Seminole County officials are sounding the alarm after a fire at a waste station likely sparked by rechargeable batteries caused nearly $500,000 in damage.
The fire started at the Central waste Transfer Station in Longwood around 11 p.m. Monday and destroyed four trailers used for hauling trash from the station to the landfill, knocking out about 10-percent of the county’s ability to haul waste on a daily basis.
Before they hauled away the twisted, charred trailers, county officials used them as a backdrop for an opportunity to discuss the dangers and proper disposal of rechargeable batteries.
“Right now, the most plausible culprit is rechargeable batteries such as lithium batteries, or perhaps a lead acid battery in one of the trailers,” Seminole County Fire Marshal Christina Diaz said.
Lithium-ion batteries (like the ones in e-bikes🛴) can cause fires in bins, garbage trucks, and waste facilities. They shouldn't be thrown in trash or curbside ️bins, so learn more about how to recycle these batteries. https://t.co/VrUOoQ7E6P pic.twitter.com/FGnJWR8JHD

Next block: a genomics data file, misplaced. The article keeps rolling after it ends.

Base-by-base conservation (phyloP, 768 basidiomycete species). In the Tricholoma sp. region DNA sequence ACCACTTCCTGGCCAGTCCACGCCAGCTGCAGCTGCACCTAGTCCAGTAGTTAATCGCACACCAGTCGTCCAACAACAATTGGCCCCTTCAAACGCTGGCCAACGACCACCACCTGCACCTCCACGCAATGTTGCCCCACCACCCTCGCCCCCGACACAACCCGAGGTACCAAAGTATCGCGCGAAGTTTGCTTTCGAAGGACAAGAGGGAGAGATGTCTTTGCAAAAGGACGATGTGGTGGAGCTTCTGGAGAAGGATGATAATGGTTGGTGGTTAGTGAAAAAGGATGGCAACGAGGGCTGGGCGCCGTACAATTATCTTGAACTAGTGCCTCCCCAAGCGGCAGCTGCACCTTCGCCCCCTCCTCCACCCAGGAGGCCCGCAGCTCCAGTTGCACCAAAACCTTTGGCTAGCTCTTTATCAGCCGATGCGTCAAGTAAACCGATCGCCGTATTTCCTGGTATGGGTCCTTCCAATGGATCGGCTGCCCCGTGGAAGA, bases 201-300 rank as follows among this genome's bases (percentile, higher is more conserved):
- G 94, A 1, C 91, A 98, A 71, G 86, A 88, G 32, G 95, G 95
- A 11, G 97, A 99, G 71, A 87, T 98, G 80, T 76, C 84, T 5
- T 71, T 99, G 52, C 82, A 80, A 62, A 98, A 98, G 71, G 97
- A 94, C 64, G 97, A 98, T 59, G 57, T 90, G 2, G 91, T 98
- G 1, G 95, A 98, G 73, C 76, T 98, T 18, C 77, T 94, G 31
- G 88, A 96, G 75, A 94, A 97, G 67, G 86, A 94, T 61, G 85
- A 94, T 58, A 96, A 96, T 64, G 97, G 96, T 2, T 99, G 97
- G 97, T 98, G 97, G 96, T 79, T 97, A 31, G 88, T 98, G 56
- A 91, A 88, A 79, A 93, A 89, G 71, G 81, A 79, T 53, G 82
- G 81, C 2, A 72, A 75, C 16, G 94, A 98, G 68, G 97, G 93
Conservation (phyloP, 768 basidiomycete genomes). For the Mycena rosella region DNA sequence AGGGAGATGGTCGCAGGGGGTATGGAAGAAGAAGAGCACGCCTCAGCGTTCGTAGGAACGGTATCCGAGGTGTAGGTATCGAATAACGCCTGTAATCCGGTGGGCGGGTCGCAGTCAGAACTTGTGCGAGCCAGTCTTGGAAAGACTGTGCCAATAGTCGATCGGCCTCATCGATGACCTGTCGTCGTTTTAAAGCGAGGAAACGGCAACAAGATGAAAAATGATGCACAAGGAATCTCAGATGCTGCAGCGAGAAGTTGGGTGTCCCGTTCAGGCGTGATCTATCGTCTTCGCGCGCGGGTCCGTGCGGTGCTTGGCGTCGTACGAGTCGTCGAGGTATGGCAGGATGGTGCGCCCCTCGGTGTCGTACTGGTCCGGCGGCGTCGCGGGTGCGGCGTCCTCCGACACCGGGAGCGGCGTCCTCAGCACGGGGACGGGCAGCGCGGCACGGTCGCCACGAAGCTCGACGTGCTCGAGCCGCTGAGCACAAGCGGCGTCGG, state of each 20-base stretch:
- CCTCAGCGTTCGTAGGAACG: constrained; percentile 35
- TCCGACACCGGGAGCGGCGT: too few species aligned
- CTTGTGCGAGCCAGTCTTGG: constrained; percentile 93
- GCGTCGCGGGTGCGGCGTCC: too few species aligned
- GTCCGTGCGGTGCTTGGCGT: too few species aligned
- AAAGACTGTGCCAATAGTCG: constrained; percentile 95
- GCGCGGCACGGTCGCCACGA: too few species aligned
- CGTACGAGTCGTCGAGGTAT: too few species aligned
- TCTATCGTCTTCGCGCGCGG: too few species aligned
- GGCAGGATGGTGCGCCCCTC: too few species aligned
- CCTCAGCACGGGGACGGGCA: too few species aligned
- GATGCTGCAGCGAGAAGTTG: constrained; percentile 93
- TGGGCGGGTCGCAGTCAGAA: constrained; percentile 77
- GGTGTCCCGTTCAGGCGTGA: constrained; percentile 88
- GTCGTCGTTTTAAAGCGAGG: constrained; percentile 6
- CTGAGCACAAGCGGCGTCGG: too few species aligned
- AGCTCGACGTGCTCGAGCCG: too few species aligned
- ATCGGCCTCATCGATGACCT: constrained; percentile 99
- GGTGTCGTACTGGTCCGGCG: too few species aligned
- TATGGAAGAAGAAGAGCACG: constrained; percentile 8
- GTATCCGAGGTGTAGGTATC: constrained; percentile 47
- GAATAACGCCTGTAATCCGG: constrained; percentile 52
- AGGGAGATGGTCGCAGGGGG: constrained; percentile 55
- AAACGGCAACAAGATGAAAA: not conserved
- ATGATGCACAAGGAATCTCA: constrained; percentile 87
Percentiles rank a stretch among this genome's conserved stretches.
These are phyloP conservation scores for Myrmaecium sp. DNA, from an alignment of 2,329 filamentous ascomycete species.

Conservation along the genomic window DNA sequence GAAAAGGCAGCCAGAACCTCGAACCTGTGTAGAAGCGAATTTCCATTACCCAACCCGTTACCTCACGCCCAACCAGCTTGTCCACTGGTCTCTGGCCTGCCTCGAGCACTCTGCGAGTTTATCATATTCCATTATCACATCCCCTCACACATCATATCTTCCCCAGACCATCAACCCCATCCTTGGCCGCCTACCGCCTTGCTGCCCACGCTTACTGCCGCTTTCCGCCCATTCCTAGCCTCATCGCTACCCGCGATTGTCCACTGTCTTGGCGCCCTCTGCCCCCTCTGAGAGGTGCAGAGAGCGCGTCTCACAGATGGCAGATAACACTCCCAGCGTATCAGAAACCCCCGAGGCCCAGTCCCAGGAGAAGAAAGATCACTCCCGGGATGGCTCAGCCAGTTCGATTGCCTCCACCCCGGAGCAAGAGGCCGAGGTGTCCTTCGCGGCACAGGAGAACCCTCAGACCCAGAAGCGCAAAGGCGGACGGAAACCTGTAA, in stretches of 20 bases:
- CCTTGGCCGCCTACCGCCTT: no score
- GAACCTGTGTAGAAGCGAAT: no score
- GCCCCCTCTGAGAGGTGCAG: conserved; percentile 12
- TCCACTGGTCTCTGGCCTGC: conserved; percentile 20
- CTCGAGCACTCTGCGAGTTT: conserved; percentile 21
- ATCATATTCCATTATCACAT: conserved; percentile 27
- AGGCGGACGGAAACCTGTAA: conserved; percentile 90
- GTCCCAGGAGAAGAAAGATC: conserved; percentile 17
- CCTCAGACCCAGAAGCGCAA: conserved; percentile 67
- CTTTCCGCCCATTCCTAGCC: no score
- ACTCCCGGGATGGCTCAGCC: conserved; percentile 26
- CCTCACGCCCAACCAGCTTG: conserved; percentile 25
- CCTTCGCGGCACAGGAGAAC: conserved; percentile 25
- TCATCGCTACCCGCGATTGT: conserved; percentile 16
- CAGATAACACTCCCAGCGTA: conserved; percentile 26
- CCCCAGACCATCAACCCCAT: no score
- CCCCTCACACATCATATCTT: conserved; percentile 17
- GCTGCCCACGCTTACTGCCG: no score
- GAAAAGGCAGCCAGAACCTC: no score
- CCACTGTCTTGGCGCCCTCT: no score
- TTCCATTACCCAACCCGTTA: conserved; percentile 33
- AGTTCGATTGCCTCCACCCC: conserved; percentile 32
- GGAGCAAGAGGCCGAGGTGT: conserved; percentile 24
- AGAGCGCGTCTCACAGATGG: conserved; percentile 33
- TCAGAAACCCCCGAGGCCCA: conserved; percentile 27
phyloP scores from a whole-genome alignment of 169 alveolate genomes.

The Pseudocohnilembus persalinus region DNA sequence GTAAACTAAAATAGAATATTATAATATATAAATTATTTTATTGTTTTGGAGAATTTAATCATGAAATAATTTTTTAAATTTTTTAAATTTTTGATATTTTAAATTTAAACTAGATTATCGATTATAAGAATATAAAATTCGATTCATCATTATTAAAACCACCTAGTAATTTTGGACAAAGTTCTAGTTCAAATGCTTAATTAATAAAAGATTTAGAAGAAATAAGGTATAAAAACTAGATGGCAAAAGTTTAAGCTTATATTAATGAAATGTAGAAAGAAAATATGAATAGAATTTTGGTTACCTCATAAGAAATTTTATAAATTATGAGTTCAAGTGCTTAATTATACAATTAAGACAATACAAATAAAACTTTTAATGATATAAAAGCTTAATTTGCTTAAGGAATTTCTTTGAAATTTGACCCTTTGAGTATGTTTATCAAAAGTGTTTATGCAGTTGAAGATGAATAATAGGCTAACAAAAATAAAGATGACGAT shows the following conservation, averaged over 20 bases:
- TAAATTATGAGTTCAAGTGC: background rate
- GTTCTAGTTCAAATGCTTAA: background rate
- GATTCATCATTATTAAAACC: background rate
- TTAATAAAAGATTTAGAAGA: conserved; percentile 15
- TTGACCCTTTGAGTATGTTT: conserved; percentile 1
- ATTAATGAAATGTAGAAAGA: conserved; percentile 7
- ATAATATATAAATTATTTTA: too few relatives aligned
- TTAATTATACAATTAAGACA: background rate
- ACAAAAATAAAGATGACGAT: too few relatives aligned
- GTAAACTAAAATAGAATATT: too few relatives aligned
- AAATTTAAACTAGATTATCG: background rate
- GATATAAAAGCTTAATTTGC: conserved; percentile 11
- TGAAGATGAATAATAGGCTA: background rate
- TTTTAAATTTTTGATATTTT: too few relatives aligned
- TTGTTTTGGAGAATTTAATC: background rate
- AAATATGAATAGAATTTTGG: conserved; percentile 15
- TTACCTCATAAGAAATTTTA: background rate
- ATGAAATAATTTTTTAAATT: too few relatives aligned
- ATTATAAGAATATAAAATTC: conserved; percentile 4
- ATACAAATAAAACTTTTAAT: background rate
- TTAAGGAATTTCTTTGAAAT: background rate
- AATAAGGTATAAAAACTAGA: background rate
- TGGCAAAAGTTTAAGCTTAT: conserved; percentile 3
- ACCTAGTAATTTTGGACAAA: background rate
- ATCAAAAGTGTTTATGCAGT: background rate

— U.S. EPA (@EPA) October 17, 2022
Officials say they’ve recently seen an increase in these types of fires. Monday’s fire burned for three hours before anyone noticed it.
To prevent similar fires from happening, fire officials are asking people to be careful when disposing of lithium ion batteries. They say to never just throw them in the trash.
“You could put someone’s life at risk, even your own if you improperly use or dispose of such batteries,” Diaz said.
Diaz says it’s important to follow the manufacturer’s instructions for charging and storage, and never use a third-party device for charging.
Don’t change the device near any type of combustible material, and be sure to keep the battery at room temperature. It’s also important to avoid leaving it in a hot car or near a heat ignition source.
Diaz recommends taking lithium ion batteries and charges to the county’s household hazardous waste facility at the transfer station for free.